The Joy Luck Club
Summary: The Joy Luck Club starts when Jing-mei’s mom, Suyuan Woo. The book consists of sixteen stories that all connect together to tell about the lives of four Chinese women who immigrated to America from China and their four American-born daughters. In 1949, the four immigrants meet at the First Chinese Baptist Church in San Francisco and agree to continue to meet to play mah jong. They call their mah jong group the Joy Luck Club. The stories told in this novel revolve around the Joy Luck Club women and their daughters. Eventually, Jing-mei gets to meet her long lost half-sisters and though out the book, each of the eight women gets to tell the story of their life.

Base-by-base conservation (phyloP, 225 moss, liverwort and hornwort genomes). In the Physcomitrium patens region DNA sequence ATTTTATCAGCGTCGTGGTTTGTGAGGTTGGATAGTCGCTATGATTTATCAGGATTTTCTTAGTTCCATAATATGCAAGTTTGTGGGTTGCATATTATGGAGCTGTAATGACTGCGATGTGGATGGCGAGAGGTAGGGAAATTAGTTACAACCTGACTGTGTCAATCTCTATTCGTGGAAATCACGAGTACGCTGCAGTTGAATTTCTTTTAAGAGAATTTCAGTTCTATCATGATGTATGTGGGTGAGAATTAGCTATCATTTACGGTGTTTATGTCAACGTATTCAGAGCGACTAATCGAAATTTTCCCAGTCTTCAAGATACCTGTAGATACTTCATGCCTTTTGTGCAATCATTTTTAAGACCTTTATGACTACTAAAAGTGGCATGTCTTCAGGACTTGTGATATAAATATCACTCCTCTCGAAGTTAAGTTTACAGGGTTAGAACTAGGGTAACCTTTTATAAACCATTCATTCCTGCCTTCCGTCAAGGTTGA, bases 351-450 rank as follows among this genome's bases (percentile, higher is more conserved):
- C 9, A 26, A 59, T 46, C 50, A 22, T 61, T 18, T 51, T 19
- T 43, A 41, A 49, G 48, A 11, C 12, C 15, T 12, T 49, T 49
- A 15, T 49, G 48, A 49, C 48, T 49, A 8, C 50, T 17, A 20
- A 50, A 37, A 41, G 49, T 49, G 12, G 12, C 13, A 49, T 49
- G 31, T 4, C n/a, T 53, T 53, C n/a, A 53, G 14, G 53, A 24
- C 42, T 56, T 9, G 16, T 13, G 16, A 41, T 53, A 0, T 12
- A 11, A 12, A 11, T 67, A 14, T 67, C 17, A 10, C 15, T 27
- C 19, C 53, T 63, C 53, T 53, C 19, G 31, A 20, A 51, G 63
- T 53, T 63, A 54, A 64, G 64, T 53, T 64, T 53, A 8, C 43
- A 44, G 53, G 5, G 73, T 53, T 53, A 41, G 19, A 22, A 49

Scene #1: One of the scenes from this novel that I found really interesting was when Jing-mei Woo looks back at her life. I like it so much because I can relate to it so much. As a little girl, Jing-mei’s mom was beyond convinced that Jing-mei was a child prodigy just waiting to be discovered. Suyuan, Jing-mei’s mom, believed that in America, her daughter could become anything she wanted to. They started with singing and dancing, then random trivia that Suyuan quizzed her daughter with every night. From that, came learning the piano. Each task doesn’t turn out the way Jing-mei’s mom wants it to so finally, she just gives up trying and deems her daughter a failure. I’ve been in Jing-mei’s shoes because my parents, especially my dad, love to enforce the importance of being the best of the best. By the end of first grade to the beginning of second grade, I was learning my times tables so I could be ahead of all my other classmates. I started piano lessons when I was six, singing lessons when I was seven and violin lessons when I turned nine. I didn’t realize at the time, but my parents were just trying to show me a variety of options I had. Unfortunately, my dad always took things way too seriously. A little math test became almost like a life or...